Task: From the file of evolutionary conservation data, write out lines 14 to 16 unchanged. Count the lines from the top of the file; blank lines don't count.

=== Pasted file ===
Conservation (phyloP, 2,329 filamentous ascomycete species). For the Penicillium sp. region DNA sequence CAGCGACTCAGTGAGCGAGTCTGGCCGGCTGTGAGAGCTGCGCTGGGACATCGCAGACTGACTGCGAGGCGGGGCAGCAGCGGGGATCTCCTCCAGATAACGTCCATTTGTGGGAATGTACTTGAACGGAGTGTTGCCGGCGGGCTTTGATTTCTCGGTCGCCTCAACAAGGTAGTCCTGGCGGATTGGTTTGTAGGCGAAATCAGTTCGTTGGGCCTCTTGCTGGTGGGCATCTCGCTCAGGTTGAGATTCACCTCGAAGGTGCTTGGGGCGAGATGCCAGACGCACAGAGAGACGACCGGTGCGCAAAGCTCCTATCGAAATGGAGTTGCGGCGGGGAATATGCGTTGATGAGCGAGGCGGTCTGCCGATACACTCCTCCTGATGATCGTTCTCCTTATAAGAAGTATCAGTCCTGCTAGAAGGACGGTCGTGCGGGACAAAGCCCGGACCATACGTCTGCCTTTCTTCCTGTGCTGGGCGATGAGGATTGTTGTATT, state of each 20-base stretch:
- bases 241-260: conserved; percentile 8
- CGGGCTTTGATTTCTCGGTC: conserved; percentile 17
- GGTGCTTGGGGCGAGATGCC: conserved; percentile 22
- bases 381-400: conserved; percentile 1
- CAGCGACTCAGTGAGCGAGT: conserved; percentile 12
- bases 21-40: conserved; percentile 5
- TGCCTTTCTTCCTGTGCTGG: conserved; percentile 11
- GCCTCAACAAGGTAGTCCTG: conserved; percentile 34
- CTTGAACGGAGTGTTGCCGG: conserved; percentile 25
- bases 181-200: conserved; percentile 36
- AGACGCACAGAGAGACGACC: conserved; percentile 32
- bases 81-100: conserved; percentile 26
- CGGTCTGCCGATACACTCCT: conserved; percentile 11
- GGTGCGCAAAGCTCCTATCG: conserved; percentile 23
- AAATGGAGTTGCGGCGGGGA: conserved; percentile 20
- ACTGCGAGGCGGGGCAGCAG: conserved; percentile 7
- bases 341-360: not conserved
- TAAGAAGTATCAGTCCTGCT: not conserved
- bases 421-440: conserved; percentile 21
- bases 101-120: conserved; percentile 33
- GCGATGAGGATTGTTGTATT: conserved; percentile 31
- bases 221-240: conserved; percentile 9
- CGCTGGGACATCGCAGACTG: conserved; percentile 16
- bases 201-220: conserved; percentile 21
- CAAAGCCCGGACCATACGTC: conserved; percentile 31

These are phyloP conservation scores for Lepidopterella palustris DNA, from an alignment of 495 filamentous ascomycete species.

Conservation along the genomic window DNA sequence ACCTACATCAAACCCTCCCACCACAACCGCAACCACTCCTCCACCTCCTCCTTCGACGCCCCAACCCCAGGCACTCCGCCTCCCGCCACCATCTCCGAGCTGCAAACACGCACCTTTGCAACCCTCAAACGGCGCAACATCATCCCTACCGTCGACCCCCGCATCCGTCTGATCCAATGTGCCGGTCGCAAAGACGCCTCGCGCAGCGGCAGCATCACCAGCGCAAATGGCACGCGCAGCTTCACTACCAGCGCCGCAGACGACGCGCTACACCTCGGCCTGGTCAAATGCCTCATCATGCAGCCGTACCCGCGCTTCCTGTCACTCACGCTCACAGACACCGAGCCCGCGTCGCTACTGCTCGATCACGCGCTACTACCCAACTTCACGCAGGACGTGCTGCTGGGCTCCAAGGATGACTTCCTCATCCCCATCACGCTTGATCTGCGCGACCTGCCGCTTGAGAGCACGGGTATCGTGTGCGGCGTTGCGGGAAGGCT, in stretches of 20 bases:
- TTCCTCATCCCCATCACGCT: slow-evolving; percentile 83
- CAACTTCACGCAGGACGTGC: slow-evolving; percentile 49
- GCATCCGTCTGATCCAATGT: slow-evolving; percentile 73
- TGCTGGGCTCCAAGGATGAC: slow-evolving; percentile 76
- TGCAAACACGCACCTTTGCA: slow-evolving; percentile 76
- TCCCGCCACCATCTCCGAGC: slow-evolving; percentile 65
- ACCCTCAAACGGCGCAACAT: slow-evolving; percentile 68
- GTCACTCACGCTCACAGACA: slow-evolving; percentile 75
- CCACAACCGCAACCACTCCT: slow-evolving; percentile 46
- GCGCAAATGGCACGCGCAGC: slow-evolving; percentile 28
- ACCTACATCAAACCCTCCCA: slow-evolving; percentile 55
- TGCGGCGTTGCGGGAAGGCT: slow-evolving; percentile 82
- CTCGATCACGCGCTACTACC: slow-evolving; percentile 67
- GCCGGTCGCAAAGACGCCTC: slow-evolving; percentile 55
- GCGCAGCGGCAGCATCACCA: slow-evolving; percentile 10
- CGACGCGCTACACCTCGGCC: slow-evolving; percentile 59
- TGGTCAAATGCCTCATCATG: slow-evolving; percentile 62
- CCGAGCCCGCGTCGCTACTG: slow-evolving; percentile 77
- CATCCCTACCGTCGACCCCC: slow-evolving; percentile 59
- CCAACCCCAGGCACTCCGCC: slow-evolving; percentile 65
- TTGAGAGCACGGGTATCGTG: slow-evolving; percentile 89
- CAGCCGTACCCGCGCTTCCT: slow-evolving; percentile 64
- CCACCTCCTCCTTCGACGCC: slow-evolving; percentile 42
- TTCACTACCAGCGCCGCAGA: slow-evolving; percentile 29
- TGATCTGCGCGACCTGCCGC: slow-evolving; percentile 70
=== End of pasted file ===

- CGGTCTGCCGATACACTCCT: conserved; percentile 11
- GGTGCGCAAAGCTCCTATCG: conserved; percentile 23
- AAATGGAGTTGCGGCGGGGA: conserved; percentile 20